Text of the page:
Though the novel is undeniably about the twins; Esthappen and Rahel, who can be considered as the protagonists of the novel and the narrative view of the authoress, intrinsically this novel is an argument for and against the good and evil in society with special reference to women.
The novel throws light on some important things of life like how love is always associated with sadness, how a person’s childhood experiences affect his/her perspectives and whole life. The novel shows the ugly face of people and society as a whole, a vivid description of the black and sarcastic world especially with reference to women that dwells around us.
The God of small thins highlights the position of women folk in India. It presents before us the constant struggle of women against their incessant exploitation, torture and struggle which they undergo because of the male dominated conservative society.
In the novel “The God Of Small Things”, there are three generations of women. Each of them was born and raised under different circumstances. Each of them was born and raised under different circumstances. Starting from the oldest generation, there is Mammachi, then the generation of Ammu, and the youngest generation is Rahel. These women live according to the prevailing customs of Hinduism. Susan Wadley and Doranne Jacobson conclude that according to Hindu culture, there are dual views on women. First, woman is considered benevolent and bestower, second view is that, woman is aggressive, malevolent and a destroyer.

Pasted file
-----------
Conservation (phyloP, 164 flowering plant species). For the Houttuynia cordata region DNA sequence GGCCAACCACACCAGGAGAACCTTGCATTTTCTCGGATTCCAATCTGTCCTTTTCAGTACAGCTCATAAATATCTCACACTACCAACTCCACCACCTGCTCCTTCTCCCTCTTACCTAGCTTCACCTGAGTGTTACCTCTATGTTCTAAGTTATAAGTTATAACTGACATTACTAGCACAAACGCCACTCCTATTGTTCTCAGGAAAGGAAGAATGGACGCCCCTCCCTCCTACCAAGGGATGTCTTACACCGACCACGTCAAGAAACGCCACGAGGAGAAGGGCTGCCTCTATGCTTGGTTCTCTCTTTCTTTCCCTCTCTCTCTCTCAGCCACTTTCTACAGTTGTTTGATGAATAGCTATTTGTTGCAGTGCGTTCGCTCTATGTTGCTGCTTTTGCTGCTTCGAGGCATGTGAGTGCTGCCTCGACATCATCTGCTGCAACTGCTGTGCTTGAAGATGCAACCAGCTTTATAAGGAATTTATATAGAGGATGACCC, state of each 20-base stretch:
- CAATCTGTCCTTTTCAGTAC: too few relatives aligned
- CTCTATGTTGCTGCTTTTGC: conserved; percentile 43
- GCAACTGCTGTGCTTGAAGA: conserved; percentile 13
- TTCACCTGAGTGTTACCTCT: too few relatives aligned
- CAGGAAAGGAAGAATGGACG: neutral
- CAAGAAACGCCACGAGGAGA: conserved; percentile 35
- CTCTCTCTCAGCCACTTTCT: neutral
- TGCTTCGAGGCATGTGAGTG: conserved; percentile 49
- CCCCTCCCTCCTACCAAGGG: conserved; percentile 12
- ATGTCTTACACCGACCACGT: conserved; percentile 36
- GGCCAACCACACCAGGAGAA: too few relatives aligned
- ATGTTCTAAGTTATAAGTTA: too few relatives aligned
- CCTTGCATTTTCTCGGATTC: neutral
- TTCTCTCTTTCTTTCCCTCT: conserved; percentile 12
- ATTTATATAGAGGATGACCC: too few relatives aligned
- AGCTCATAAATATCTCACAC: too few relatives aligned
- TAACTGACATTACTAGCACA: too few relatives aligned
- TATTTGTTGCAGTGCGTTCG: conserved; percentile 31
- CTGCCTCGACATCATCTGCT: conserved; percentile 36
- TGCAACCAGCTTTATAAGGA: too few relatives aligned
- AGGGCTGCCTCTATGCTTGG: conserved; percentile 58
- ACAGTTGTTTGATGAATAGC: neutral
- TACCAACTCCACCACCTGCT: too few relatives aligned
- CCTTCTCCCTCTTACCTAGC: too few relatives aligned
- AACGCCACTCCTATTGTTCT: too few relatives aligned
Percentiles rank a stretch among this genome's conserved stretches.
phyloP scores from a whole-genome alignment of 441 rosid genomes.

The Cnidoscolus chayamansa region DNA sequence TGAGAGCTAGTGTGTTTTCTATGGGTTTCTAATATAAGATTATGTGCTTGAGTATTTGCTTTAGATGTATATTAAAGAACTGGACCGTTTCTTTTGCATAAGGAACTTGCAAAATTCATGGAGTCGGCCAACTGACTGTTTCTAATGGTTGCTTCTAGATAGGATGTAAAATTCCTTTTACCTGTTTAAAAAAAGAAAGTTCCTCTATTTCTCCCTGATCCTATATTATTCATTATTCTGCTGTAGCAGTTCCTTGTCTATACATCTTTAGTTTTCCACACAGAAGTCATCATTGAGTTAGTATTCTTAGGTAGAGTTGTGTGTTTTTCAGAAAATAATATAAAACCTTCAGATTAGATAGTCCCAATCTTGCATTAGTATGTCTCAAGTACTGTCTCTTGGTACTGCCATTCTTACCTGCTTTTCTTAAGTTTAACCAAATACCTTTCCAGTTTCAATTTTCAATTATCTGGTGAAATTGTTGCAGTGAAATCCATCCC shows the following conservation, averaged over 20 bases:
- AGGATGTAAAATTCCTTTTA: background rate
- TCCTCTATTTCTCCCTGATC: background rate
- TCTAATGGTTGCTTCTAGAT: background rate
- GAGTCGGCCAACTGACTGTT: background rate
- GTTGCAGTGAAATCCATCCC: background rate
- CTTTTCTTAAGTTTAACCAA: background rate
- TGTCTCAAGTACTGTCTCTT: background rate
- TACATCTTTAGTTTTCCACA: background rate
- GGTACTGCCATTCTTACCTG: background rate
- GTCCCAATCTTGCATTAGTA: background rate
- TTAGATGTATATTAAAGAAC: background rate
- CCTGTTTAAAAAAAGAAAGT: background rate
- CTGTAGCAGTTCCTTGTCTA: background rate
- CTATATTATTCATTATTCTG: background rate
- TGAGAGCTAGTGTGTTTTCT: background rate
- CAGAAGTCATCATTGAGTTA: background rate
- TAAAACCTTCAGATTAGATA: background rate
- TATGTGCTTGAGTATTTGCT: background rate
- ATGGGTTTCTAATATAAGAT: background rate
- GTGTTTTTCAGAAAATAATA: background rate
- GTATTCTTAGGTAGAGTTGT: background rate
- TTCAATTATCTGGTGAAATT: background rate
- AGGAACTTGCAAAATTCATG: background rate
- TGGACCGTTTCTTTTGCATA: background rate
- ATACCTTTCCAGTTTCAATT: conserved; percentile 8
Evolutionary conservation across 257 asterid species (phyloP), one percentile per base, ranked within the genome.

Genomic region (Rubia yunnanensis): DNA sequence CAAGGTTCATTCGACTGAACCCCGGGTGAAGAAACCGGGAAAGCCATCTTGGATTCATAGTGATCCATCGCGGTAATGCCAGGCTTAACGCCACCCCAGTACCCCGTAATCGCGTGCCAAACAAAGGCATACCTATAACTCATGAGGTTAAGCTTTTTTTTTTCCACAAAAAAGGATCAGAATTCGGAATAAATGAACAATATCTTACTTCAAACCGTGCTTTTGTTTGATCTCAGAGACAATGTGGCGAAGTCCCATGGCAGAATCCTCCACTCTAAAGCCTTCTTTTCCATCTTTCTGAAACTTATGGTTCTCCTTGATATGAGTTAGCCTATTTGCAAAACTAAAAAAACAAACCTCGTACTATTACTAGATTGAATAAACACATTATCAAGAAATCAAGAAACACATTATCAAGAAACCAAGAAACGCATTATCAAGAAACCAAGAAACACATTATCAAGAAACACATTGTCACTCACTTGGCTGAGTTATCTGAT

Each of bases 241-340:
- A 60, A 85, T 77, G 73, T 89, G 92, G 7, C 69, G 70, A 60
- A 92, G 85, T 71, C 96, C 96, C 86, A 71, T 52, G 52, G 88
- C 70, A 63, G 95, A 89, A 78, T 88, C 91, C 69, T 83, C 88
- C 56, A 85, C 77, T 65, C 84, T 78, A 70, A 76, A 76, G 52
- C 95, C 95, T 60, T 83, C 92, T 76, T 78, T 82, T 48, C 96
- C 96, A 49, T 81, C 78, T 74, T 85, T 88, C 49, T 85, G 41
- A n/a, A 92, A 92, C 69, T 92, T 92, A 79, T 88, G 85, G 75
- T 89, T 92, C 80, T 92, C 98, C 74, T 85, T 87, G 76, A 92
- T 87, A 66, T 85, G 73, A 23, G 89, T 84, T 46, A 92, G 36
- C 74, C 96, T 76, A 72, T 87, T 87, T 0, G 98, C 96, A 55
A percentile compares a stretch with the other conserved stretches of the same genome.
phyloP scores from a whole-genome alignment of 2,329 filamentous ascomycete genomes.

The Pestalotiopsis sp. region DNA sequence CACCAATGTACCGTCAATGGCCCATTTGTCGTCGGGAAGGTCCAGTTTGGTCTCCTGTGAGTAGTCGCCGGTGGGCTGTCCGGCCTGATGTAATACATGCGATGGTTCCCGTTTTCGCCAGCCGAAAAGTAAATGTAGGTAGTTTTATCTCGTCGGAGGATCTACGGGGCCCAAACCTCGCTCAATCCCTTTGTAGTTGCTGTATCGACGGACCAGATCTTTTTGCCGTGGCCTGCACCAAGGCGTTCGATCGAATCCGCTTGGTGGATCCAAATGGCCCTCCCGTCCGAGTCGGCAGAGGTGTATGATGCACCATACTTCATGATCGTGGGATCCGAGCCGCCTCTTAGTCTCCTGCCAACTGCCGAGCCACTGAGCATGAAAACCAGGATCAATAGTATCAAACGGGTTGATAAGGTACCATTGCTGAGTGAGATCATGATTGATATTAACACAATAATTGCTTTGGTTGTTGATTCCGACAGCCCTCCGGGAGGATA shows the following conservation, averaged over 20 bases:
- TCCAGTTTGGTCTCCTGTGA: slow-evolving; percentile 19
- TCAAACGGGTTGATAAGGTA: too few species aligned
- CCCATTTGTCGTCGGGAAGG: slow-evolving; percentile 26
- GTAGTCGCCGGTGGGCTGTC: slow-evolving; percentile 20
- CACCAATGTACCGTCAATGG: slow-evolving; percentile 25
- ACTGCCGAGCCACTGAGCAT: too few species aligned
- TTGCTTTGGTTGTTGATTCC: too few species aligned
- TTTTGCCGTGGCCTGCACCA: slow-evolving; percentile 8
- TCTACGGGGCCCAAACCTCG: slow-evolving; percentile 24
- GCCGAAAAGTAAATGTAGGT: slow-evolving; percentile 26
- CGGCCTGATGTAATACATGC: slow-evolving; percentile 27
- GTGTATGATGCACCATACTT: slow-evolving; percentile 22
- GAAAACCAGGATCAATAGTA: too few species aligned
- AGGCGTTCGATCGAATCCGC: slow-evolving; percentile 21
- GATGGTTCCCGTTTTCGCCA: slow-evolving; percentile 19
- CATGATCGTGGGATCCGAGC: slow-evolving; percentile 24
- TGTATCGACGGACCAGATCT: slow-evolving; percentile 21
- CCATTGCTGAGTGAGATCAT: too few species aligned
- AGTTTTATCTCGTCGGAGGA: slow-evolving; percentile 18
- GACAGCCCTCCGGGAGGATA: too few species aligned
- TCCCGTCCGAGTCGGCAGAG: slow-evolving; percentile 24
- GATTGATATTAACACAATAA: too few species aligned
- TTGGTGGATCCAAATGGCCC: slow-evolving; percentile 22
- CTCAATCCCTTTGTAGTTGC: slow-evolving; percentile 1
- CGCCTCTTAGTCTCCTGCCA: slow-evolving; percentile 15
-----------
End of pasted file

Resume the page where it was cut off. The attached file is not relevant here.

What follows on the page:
Maachi’s family although they are Syrian Christians, since they live in India, they cannot avoid being influenced by Hinduism. Mammachi lives under the control of men. She got married in puberty with a man seventeen-years older ...
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...rundhati who tried to open the eyes of Indian community towards the callousness of treating women as objects. Women thus treated are considered soulless beings, sub-human and playthings for men. This imbalance in society explains much of the unhappiness prevailing in our families and the battered lives of children who are exposed to this very partial and unjust view of life. The end result is a paralysed society unable and unwilling to grow.
1. Beavior, Simone de. The Second Sex London: Vintage series, 2011.
2. Prasad, Amar Nath. Arundhati Roy’s The God of Small Things: a critical appraisal New Delhi: Sarup & Sons, 2004.
3. Rajimwale, Sharad. Arundhati Roy’s The God of Small Things: a critical appraisal New Delhi: Rama Brothers India Pvt. Ltd., 2006.
4. Roy, Arundhati. The God of Small Things. New Delhi: Penguin Books India Pvt. Ltd, 2002.
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